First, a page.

The City Council labored over another round of updates to Denton’s natural gas drilling ordinance Tuesday night, work that ostensibly should help the city’s west side develop in the coming years.
Denton has banned hydraulic fracturing in its city limits, but it hasn’t banned drilling for oil and gas. The high density of existing gas wells and pipelines on the city’s west side has created some problems for its future development.
It was, in part, the city’s inability to enforce its setbacks between homes and well sites that galvanized residents and led to November’s landslide vote to ban fracking.
About 30 people had come out Tuesday to give and hear testimony on the revisions, but about a third had left by the time the council opened the public hearing at about 9:50 p.m. Council members spent more than an hour deliberating over how close homes and businesses could be built up to existing well sites, particularly those that the city hopes will be phased out. They also went down a list of additional requested revisions from residents.
Sharon Spiess told the City Council she was among a group of residents and activists with Frack Free Denton who traveled to Austin on Monday to visit with legislators about preserving local control.
“To fully protect the citizens, you must enhance our ordinance, particularly if we lose on the legislative front or in court,” Spiess told the council.
Within hours after the polls closed in November, both the Texas Oil and Gas Association and the Texas General Land Office sued the city to block the ban on fracking, both claiming it was unconstitutional. The ban has been in effect since December. In response to Denton’s ban, several bills have been introduced in the Texas Legislature seeking to keep cities from banning fracking or to otherwise limit local control.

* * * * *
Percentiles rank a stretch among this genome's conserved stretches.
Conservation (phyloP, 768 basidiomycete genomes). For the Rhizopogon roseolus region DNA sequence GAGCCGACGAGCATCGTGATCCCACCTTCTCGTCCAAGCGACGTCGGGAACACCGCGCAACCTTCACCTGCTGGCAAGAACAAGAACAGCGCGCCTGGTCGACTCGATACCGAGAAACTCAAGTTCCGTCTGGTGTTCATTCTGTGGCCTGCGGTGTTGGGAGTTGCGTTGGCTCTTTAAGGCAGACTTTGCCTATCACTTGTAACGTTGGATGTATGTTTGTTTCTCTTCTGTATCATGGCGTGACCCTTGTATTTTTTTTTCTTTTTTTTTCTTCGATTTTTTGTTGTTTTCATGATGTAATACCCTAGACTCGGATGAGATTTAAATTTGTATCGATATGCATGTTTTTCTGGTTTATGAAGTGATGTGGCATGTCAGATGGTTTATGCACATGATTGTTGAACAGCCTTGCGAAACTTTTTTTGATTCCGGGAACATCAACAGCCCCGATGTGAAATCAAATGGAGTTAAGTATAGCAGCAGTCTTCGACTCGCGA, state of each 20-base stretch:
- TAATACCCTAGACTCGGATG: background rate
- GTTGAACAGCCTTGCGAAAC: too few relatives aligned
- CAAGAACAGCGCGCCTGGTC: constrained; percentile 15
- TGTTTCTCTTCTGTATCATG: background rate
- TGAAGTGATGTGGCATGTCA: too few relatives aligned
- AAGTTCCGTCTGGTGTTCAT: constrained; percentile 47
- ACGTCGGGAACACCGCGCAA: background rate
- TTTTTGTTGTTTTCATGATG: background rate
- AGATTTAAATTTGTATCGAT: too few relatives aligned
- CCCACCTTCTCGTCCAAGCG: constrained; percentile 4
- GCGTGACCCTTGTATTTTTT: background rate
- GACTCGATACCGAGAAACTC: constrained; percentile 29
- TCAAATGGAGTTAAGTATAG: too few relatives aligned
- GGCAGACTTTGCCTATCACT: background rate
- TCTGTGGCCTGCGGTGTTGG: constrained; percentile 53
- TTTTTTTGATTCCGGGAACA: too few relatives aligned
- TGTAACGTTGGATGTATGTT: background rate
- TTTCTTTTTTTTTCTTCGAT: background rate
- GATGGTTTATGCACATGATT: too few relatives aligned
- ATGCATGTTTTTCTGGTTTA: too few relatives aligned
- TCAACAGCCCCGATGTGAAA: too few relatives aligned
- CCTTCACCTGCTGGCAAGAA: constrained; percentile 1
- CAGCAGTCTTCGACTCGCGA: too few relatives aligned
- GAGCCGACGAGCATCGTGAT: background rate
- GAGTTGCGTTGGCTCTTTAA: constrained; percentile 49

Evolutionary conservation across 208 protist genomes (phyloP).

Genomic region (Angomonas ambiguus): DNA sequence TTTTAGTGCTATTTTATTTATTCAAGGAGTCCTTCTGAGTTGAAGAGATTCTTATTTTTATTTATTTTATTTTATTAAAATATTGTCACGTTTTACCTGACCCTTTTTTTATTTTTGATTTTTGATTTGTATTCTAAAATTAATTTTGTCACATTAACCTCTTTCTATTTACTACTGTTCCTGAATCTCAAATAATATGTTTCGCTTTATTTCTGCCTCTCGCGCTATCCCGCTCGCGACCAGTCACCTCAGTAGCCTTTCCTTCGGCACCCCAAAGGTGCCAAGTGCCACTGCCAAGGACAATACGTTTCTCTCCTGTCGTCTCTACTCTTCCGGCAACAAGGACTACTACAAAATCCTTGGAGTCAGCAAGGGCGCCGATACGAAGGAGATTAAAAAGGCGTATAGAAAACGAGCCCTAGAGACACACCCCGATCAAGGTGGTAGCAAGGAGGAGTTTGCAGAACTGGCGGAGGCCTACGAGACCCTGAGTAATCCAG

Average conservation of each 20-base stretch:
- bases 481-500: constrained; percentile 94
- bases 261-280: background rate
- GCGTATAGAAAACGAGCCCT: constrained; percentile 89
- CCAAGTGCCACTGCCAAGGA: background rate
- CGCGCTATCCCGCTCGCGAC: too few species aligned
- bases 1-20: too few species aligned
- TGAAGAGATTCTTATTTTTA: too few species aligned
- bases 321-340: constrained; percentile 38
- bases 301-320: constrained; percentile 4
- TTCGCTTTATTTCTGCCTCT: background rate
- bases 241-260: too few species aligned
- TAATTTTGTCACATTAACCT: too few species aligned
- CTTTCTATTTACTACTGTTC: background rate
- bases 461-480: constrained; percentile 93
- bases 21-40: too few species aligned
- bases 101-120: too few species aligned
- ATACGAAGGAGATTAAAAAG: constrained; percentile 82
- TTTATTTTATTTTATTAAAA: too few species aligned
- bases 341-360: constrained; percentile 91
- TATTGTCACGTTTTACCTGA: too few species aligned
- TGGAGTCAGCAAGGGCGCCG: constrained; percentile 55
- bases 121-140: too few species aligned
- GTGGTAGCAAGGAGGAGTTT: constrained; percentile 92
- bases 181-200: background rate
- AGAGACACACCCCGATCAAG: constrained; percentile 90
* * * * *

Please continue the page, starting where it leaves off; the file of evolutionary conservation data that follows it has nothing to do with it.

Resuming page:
For Denton’s newest ordinance revisions, the city is working toward having energy companies select single locations to work from, ultimately reducing the current density of wells and freeing up land on the city’s west side for other uses.
The consolidation would be achieved either through “combined districts” for new wells or “co-location” for old ones. In co-location, the new rules would allow the city to review an energy company’s application to drill by pulling together all contiguous leases, selecting a single location for multiple, horizontal wells, and releasing the rest of the land for other development.
Representatives of the oil and gas industry and royalty owners opposed the consolidation efforts. Ed Ireland, with the Barnett Shale Energy Education Council, called co-location “totally unworkable.”
“The reason wells are located on someone’s land is because they want them,” Ireland said, pointing out that mineral owners may get working interest in the wells that are drilled. “They [co-location requirements] will limit the rights of surface owners.”
One royalty owner provided written testimony to oppose the consolidation efforts, calling them a mistake to fix other mistakes.